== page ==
There is both sadness and sweetness in this gorgeous novel, written as one long letter from Viji to Rukku. You know right from the start that there's a reason the girls are separated but you won't know what it is for most of the book. Viji is a wonderful character, full of resilience and love for her sister.

This timely, important, and life-affirming novel not only makes an inspiring read but would be an excellent addition to classrooms and libraries. See also Melissa Sarno's Just Under The Clouds (my review here), about homelessness and special-needs sisters.

Favorite lines (from p. 48): "Sleep well in your new home," Arul said.
     We crawled into our tent. I took out the book Parvathi Teacher had given me and strained my eyes, trying to read in the semi-darkness, but I could hardly make out the words. I put the book away and thought of how kind she had been to us.
    "When I grow up, I want to be a teacher," I told you.


I'm honored to have met and learned from the brilliant Padma Venkatraman at two Highlights Foundation workshops! I've now read all four of her novels published in this country, and look forward to whatever she writes in the future. Please visit her website: Padma Venkatraman for more information.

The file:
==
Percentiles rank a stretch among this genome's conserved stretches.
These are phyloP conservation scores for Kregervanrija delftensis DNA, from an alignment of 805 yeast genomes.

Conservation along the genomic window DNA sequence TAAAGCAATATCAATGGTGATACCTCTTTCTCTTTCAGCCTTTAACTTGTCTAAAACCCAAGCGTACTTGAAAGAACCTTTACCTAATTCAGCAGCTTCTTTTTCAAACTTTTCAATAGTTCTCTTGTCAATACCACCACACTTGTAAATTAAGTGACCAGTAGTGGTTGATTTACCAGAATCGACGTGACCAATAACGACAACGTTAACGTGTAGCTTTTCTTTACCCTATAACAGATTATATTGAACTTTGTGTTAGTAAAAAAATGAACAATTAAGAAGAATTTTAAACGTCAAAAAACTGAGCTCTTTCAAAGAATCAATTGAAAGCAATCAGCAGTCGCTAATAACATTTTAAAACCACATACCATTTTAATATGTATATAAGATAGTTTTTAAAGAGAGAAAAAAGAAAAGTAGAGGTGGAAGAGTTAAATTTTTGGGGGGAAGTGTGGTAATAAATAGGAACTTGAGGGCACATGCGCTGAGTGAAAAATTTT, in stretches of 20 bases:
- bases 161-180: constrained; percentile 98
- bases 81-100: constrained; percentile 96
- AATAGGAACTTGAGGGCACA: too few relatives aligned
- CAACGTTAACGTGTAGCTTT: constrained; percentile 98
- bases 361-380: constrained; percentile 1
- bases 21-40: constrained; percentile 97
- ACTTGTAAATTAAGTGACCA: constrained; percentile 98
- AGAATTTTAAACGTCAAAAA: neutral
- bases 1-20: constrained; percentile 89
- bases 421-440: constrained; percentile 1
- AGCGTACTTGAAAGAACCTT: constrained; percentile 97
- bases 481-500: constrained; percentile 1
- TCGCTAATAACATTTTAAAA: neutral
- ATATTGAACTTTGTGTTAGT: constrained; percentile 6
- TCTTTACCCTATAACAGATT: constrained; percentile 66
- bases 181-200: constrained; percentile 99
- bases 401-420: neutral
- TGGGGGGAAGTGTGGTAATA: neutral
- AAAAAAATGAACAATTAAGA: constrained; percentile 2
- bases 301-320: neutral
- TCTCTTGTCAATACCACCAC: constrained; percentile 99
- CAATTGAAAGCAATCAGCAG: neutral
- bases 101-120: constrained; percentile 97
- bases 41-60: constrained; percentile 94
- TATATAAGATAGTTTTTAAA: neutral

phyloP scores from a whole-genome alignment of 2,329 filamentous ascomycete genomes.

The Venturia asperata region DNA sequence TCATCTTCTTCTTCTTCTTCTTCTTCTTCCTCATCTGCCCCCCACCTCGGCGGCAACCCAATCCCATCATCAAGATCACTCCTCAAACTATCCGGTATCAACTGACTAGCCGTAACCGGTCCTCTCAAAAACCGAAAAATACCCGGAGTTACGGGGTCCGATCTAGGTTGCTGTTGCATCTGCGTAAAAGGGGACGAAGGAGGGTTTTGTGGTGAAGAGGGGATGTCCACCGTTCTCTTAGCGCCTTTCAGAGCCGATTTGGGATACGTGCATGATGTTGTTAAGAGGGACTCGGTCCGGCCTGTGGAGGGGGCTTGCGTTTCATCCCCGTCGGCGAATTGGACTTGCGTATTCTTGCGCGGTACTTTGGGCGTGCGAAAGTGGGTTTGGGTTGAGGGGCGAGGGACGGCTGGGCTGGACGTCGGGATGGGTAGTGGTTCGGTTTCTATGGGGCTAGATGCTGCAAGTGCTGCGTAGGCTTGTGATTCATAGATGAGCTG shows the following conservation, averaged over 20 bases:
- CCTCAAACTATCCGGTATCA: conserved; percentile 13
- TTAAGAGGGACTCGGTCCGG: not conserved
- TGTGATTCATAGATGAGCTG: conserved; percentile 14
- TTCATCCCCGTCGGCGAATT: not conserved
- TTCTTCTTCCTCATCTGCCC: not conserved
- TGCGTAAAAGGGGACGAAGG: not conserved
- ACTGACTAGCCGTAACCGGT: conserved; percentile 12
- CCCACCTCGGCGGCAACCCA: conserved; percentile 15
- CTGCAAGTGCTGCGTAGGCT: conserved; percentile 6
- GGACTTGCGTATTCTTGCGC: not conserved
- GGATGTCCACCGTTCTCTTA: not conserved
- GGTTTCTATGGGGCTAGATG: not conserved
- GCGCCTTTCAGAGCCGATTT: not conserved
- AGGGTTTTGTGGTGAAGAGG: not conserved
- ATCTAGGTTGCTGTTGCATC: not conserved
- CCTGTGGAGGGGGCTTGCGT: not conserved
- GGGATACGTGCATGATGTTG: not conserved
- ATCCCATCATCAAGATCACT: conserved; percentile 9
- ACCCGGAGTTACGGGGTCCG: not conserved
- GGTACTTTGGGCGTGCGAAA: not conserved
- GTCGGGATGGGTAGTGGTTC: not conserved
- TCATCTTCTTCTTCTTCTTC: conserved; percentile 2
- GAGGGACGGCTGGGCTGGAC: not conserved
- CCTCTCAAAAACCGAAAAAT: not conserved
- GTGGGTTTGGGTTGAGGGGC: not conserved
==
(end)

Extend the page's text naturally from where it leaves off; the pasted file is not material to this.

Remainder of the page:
Monday, March 11, 2019

FAR AWAY by Lisa Graff for Marvelous Middle Grade Monday

Far Away by Lisa Graff (March 5, 2019, Philomel/Penguin Random House, 272 pages, for ages 8 to 12)

Synopsis (from the publisher):  CJ’s Aunt Nic is a psychic medium who tours the country speaking to spirits from Far Away, passing on messages from the dearly departed. And CJ knows firsthand how comforting those messages can be — Aunt Nic’s Gift is the only way CJ can talk to her mom, who died just hours after she was born.

So when CJ learns that she won’t be able to speak to her mother anymore, even with Aunt Nic’s help, she’s determined to find a work-around. She sets off on road trip with her new friend Jax to locate the one object that she believes will tether her mother’s spirit back to Earth . . . but what she finds along the way challenges every truth she’s ever known. Ultimately, CJ has to sort out the reality from the lies...

Why I recommend it: A funny, gorgeous and powerful novel about love and loss... and family secrets. CJ, short for Caraway June, is a 12-year-old girl full of spirit and gumption. She's had an unusual life: being homeschooled and raised by her Aunt Nic, a psychic medium, and she gets to travel around the country in a van so her aunt can perform in shows. CJ even teaches new crew member, 16-year-old Jax, how to drive stick! Plus she helps him with his anxiety issues. But despite acting all grown up, CJ is really just a lonely little girl who wishes she still had a mom.

The most intriguing part of this story is the octopus messages that appear and then vanish. What happens is unexpected, to say the least. No spoilers here! Just read it.

Best opening paragraph ever (pg 1):  People always try to feel sorry for me when they find out my mom died, but I like to look on the bright side. Like, she never stops me from eating extra cookies, or forces me to study when I don't want to. She's never scolded me for staying up past my bedtime either-- although she usually tells Aunt Nic to scold me later.